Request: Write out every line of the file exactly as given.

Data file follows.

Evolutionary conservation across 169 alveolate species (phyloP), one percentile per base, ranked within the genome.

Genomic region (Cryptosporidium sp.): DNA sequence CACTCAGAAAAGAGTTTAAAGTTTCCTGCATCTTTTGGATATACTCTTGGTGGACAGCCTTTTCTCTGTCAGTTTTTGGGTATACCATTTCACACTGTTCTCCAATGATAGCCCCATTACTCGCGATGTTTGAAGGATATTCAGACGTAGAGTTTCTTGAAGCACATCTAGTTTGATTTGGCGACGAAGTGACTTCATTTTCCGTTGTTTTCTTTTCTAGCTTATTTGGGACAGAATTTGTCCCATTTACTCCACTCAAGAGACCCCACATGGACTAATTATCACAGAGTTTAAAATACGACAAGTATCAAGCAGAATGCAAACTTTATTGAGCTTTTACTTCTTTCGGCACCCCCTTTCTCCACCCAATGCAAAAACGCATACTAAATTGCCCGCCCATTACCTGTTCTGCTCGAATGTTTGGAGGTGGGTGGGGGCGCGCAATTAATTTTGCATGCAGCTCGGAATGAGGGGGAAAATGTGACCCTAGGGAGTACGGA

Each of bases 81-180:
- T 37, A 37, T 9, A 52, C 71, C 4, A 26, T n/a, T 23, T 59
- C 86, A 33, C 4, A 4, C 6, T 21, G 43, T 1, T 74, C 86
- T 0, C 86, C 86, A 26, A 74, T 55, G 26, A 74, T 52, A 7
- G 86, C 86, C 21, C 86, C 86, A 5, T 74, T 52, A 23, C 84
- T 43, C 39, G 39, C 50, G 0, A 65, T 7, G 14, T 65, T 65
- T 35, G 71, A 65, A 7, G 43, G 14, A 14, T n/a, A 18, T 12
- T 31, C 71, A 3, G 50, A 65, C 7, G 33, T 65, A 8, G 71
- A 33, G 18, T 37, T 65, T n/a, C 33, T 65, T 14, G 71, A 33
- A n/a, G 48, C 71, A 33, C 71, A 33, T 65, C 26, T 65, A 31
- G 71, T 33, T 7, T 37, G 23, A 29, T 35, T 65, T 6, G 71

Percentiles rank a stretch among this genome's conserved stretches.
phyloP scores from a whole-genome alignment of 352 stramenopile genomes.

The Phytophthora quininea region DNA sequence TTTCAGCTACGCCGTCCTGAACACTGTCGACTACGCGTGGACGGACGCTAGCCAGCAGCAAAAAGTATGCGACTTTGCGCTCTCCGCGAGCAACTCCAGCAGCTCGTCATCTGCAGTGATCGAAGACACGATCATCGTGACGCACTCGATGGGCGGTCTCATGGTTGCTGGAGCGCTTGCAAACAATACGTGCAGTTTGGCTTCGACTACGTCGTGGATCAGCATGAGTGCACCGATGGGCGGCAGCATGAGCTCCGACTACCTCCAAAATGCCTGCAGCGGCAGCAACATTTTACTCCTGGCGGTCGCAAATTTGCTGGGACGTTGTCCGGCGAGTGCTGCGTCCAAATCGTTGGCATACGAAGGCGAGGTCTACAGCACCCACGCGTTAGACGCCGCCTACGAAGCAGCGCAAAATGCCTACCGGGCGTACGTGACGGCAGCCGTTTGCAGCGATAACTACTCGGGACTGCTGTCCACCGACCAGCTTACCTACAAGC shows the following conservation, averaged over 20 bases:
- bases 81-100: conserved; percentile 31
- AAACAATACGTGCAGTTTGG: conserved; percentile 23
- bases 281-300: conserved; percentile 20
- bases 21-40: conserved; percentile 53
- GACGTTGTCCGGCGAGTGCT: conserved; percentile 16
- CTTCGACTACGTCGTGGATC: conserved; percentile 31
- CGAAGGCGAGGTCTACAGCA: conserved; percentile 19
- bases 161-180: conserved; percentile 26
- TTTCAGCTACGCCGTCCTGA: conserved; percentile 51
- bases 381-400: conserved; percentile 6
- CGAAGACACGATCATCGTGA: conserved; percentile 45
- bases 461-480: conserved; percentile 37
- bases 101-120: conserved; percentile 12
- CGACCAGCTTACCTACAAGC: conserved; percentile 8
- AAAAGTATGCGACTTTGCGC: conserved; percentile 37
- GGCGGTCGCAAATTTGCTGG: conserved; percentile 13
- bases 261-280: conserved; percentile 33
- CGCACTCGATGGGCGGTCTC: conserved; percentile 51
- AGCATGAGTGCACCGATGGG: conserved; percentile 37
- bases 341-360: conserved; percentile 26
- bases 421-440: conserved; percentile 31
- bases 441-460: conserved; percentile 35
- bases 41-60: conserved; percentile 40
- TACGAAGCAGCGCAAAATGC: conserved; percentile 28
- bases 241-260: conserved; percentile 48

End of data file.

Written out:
Evolutionary conservation across 169 alveolate species (phyloP), one percentile per base, ranked within the genome.

Genomic region (Cryptosporidium sp.): DNA sequence CACTCAGAAAAGAGTTTAAAGTTTCCTGCATCTTTTGGATATACTCTTGGTGGACAGCCTTTTCTCTGTCAGTTTTTGGGTATACCATTTCACACTGTTCTCCAATGATAGCCCCATTACTCGCGATGTTTGAAGGATATTCAGACGTAGAGTTTCTTGAAGCACATCTAGTTTGATTTGGCGACGAAGTGACTTCATTTTCCGTTGTTTTCTTTTCTAGCTTATTTGGGACAGAATTTGTCCCATTTACTCCACTCAAGAGACCCCACATGGACTAATTATCACAGAGTTTAAAATACGACAAGTATCAAGCAGAATGCAAACTTTATTGAGCTTTTACTTCTTTCGGCACCCCCTTTCTCCACCCAATGCAAAAACGCATACTAAATTGCCCGCCCATTACCTGTTCTGCTCGAATGTTTGGAGGTGGGTGGGGGCGCGCAATTAATTTTGCATGCAGCTCGGAATGAGGGGGAAAATGTGACCCTAGGGAGTACGGA

Each of bases 81-180:
- T 37, A 37, T 9, A 52, C 71, C 4, A 26, T n/a, T 23, T 59
- C 86, A 33, C 4, A 4, C 6, T 21, G 43, T 1, T 74, C 86
- T 0, C 86, C 86, A 26, A 74, T 55, G 26, A 74, T 52, A 7
- G 86, C 86, C 21, C 86, C 86, A 5, T 74, T 52, A 23, C 84
- T 43, C 39, G 39, C 50, G 0, A 65, T 7, G 14, T 65, T 65
- T 35, G 71, A 65, A 7, G 43, G 14, A 14, T n/a, A 18, T 12
- T 31, C 71, A 3, G 50, A 65, C 7, G 33, T 65, A 8, G 71
- A 33, G 18, T 37, T 65, T n/a, C 33, T 65, T 14, G 71, A 33
- A n/a, G 48, C 71, A 33, C 71, A 33, T 65, C 26, T 65, A 31
- G 71, T 33, T 7, T 37, G 23, A 29, T 35, T 65, T 6, G 71

Percentiles rank a stretch among this genome's conserved stretches.
phyloP scores from a whole-genome alignment of 352 stramenopile genomes.

The Phytophthora quininea region DNA sequence TTTCAGCTACGCCGTCCTGAACACTGTCGACTACGCGTGGACGGACGCTAGCCAGCAGCAAAAAGTATGCGACTTTGCGCTCTCCGCGAGCAACTCCAGCAGCTCGTCATCTGCAGTGATCGAAGACACGATCATCGTGACGCACTCGATGGGCGGTCTCATGGTTGCTGGAGCGCTTGCAAACAATACGTGCAGTTTGGCTTCGACTACGTCGTGGATCAGCATGAGTGCACCGATGGGCGGCAGCATGAGCTCCGACTACCTCCAAAATGCCTGCAGCGGCAGCAACATTTTACTCCTGGCGGTCGCAAATTTGCTGGGACGTTGTCCGGCGAGTGCTGCGTCCAAATCGTTGGCATACGAAGGCGAGGTCTACAGCACCCACGCGTTAGACGCCGCCTACGAAGCAGCGCAAAATGCCTACCGGGCGTACGTGACGGCAGCCGTTTGCAGCGATAACTACTCGGGACTGCTGTCCACCGACCAGCTTACCTACAAGC shows the following conservation, averaged over 20 bases:
- bases 81-100: conserved; percentile 31
- AAACAATACGTGCAGTTTGG: conserved; percentile 23
- bases 281-300: conserved; percentile 20
- bases 21-40: conserved; percentile 53
- GACGTTGTCCGGCGAGTGCT: conserved; percentile 16
- CTTCGACTACGTCGTGGATC: conserved; percentile 31
- CGAAGGCGAGGTCTACAGCA: conserved; percentile 19
- bases 161-180: conserved; percentile 26
- TTTCAGCTACGCCGTCCTGA: conserved; percentile 51
- bases 381-400: conserved; percentile 6
- CGAAGACACGATCATCGTGA: conserved; percentile 45
- bases 461-480: conserved; percentile 37
- bases 101-120: conserved; percentile 12
- CGACCAGCTTACCTACAAGC: conserved; percentile 8
- AAAAGTATGCGACTTTGCGC: conserved; percentile 37
- GGCGGTCGCAAATTTGCTGG: conserved; percentile 13
- bases 261-280: conserved; percentile 33
- CGCACTCGATGGGCGGTCTC: conserved; percentile 51
- AGCATGAGTGCACCGATGGG: conserved; percentile 37
- bases 341-360: conserved; percentile 26
- bases 421-440: conserved; percentile 31
- bases 441-460: conserved; percentile 35
- bases 41-60: conserved; percentile 40
- TACGAAGCAGCGCAAAATGC: conserved; percentile 28
- bases 241-260: conserved; percentile 48